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The cost of radio advertising depends on what you're having.

How much does it cost to advertise on radio?

That’s like asking; how much does it cost to go out for a couple drinks with friends?

Do you want to hit a hole in the wall tavern in Davenport, IA or are you going Frank Sinatra style – starting the evening in Palm Springs, taking the helicopter up to Los Angeles and then hoping a private jet to hit an all-night club in Las Vegas?

The budgetary requirements for these two evenings are very different. Likewise, the cost of radio advertising can be very different.

If you’re reading this you are probably a business owner or executive seeking to take your business to the next level. And you feel your firm is truly ready for accelerated growth.

It’s likely that you’ve maxed-out the effectiveness of your online advertising or are simply tired of the high cost of a single click. Perhaps you’re ready to do more top-of-the-sales-funnel marketing and drive consideration and purchase intent before your customers even begin their online research.

Whatever the reason for your interest in radio advertising – you’re likely to find it’s very different from any marketing you’ve practiced in the past. There are different costs associated with advertising on local radio, network radio, internet, satellite, traffic, sports, music, news, talk, podcasts and variations of them all. The cost combinations are limitless however, radio is not a medium you will be successful in without making a commitment to a 90-day plan and seeing it through.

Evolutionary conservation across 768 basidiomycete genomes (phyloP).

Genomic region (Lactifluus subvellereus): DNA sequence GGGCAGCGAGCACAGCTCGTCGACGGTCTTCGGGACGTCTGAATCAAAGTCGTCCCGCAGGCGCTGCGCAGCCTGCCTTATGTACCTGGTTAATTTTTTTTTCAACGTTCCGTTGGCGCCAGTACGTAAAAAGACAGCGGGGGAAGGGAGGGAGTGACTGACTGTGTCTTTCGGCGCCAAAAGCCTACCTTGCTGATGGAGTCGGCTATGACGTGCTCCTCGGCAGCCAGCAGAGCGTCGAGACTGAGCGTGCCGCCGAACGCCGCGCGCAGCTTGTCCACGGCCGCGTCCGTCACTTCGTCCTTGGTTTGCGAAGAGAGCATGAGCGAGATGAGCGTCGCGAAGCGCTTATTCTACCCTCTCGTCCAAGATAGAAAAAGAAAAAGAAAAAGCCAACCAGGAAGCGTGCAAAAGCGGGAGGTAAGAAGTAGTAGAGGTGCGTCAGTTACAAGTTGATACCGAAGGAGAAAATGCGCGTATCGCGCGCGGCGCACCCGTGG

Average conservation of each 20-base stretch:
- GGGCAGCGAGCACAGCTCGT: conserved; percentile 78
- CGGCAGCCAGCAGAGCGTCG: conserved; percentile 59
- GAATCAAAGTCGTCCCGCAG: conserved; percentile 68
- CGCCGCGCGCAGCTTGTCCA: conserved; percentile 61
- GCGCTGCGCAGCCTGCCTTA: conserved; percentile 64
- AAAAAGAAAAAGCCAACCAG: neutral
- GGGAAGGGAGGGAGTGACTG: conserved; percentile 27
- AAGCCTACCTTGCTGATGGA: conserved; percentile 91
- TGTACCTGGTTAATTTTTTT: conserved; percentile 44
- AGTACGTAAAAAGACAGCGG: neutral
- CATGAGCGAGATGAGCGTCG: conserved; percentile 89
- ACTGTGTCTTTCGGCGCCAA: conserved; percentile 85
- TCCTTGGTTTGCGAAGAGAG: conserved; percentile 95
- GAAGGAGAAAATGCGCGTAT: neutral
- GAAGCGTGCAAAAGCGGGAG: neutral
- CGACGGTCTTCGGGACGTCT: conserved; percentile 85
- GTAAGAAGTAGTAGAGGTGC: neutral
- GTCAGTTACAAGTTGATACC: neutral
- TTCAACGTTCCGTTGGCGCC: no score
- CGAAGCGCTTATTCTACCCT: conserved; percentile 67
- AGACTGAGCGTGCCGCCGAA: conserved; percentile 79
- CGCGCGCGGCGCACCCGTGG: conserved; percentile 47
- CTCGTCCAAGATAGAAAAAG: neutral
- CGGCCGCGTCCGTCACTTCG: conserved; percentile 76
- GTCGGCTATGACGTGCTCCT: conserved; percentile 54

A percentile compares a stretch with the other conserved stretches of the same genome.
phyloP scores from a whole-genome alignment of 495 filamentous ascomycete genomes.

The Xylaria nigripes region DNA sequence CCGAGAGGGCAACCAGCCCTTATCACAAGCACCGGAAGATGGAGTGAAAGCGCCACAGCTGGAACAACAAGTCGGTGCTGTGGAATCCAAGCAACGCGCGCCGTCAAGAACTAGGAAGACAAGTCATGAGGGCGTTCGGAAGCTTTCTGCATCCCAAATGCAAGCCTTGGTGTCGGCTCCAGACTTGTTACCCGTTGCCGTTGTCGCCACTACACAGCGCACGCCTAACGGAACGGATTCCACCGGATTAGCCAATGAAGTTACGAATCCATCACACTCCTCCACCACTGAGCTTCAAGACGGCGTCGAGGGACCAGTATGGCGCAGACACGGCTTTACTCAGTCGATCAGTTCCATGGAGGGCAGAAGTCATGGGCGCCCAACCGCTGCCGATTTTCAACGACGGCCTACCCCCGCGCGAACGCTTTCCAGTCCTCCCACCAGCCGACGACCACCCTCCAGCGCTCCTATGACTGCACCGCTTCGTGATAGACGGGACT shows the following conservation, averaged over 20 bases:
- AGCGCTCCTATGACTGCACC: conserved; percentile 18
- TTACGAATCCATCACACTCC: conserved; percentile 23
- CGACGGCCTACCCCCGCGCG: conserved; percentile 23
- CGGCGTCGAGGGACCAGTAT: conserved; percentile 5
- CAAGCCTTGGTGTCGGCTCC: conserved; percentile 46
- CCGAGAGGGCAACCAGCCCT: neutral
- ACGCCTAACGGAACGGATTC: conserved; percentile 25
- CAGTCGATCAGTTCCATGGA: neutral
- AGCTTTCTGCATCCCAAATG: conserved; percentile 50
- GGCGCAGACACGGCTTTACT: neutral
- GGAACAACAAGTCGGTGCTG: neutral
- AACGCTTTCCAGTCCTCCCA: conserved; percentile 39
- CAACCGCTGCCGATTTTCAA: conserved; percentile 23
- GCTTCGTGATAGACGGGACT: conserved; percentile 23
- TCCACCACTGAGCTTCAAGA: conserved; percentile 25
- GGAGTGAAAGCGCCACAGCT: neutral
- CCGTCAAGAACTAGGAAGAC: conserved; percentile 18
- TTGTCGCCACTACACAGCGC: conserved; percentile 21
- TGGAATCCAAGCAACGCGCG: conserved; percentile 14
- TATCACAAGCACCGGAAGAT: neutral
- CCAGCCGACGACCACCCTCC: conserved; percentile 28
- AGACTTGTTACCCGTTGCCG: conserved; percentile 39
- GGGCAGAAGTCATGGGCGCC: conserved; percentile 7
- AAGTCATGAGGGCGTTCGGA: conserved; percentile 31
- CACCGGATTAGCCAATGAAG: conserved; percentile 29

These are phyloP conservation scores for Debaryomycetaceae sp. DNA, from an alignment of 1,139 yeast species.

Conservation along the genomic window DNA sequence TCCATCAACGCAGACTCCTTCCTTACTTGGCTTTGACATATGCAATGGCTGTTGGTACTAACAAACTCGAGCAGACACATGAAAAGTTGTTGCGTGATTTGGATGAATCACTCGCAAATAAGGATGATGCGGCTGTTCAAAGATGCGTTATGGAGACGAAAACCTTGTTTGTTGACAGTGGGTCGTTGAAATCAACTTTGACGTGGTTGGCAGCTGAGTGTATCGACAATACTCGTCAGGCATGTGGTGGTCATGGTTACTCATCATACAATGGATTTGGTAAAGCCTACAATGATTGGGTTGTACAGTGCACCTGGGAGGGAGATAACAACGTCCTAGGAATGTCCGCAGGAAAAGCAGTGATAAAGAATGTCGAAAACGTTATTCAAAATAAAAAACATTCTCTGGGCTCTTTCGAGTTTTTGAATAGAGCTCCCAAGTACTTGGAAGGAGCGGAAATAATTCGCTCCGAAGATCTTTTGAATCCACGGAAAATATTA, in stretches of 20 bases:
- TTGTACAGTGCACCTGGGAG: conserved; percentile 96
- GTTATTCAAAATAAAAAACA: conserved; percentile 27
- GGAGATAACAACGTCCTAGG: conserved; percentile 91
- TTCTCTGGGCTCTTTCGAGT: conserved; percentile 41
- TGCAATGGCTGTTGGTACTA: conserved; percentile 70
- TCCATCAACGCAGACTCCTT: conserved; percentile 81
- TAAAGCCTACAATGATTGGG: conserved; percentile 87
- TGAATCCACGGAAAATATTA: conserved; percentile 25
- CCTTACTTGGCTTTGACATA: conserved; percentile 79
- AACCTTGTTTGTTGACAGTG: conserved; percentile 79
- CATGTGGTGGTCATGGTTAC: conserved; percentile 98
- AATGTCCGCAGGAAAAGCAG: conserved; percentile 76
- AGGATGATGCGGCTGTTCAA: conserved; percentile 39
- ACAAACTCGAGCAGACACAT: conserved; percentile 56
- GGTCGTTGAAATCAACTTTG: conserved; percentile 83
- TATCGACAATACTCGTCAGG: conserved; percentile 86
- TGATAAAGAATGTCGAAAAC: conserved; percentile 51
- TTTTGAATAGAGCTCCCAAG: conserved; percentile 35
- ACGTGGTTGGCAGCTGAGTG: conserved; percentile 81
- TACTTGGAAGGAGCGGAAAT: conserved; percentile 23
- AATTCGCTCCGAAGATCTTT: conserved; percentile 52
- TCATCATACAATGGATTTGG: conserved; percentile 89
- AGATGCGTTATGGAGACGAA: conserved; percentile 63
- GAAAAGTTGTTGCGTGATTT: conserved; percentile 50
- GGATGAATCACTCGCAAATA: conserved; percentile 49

Not Quite Sinatra-Style

For this example; we’re going to discuss advertising on local radio. Typically, local radio campaigns include more than one radio station. But, to simplify this example we’re going to look at the costs for a single (but top) newstalk radio station here in Los Angeles – KFI-AM 640.

KFI is very highly regarded in the radio industry. On-air talent as well as off-air professionals and executives consider working at KFI to be the pinnacle of their careers. The station dominates the newstalk radio landscape in Los Angeles and serves as both a model and benchmark for similarly formatted radio stations across the country.

Advertisers on KFI experience extraordinary levels of success. That success is due to many factors. Every business is different and every campaign is customized to the business it runs for. (Call me to discuss specific case studies – contact info in footer.)